The study reviewed here found that women with an abnormal breast cancer gene who had prophylactic salpingo-oophorectomy:
• lowered their risk of both ovarian cancer and breast cancer
• improved their chances of living longer, even if they eventually were diagnosed with ovarian or breast cancer
Women with an abnormal breast cancer gene who had prophylactic mastectomy lowered their risk of breast cancer.
Most inherited cases of breast cancer are associated with one of two abnormal breast cancer genes: BRCA1 (BReast CAncer gene one) and BRCA2 (BReast CAncer gene two). Women with an abnormal BRCA1 or BRCA2 gene have up to an 85% risk of developing breast cancer by age 70. Women with an abnormal BRCA1 or BRCA2 gene who already have been diagnosed with breast cancer also have a higher risk of developing a new, second breast cancer compared to women who don’t have an abnormal breast cancer gene. Women with an abnormal BRCA1 or BRCA2 gene also have a higher-than-average risk of ovarian cancer.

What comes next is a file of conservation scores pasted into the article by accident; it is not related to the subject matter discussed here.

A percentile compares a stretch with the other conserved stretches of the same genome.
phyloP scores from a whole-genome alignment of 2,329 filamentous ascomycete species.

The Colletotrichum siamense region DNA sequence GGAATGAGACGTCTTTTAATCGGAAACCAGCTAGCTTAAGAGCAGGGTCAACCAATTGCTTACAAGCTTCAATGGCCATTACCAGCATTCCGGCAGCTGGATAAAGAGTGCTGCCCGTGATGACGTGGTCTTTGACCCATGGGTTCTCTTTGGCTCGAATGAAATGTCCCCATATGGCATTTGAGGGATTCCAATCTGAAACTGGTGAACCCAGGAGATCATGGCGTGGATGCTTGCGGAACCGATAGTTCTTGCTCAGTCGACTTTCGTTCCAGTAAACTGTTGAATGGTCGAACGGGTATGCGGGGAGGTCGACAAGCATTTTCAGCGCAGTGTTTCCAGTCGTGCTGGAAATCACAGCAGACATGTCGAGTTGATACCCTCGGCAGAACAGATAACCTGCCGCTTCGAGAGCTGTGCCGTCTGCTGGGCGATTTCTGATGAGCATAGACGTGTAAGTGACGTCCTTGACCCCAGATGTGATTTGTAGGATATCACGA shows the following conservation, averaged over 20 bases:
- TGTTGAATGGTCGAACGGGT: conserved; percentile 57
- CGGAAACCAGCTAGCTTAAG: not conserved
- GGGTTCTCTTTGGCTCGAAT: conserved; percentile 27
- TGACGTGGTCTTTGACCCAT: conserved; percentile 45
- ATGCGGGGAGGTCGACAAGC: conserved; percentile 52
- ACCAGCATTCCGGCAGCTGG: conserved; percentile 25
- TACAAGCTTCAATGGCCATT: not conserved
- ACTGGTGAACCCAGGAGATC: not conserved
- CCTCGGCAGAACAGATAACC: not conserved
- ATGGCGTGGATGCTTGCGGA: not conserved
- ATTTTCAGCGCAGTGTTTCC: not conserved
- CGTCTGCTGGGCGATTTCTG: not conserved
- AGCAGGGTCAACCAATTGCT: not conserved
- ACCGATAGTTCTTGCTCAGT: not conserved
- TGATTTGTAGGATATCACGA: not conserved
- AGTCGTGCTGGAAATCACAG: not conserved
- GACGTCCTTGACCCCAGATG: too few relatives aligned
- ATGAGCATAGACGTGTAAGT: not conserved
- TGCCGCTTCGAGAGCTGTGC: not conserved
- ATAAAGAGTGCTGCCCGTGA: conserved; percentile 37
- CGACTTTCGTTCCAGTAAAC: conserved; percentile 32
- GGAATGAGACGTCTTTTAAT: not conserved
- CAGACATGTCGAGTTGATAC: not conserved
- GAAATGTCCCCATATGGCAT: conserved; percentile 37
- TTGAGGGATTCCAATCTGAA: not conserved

The study involved 2,482 women with an abnormal BRCA1 or BRCA2 gene that was diagnosed between 1974 and 2008. Some of the women already had been diagnosed with breast cancer, which is why they had genetic testing.
• 38% of the women had prophylactic salpingo-oophorectomy
• 10% of the women had prophylactic mastectomy
The women were followed for 3 years after prophylactic surgery. Their health was compared to the health of the women who didn’t have prophylactic surgery.
The women who had prophylactic salpingo-oophorectomy reduced their risk of dying from any cause during the 3 years of follow-up and substantially reduced their risk of ovarian cancer and breast cancer.
• 3% of women who had prophylactic salpingo-oophorectomy died compared to 10% of women who didn’t have the surgery
• 1% of women previously diagnosed with breast cancer who had prophylactic salpingo-oophorectomy were diagnosed with ovarian cancer compared to 6% of women previously diagnosed with breast cancer who didn’t have the surgery
• 2% of women who weren’t previously diagnosed with breast cancer who had prophylactic salpingo-oophorectomy were diagnosed with ovarian cancer compared to 6% of women who weren’t previously diagnosed with breast cancer who didn’t have the surgery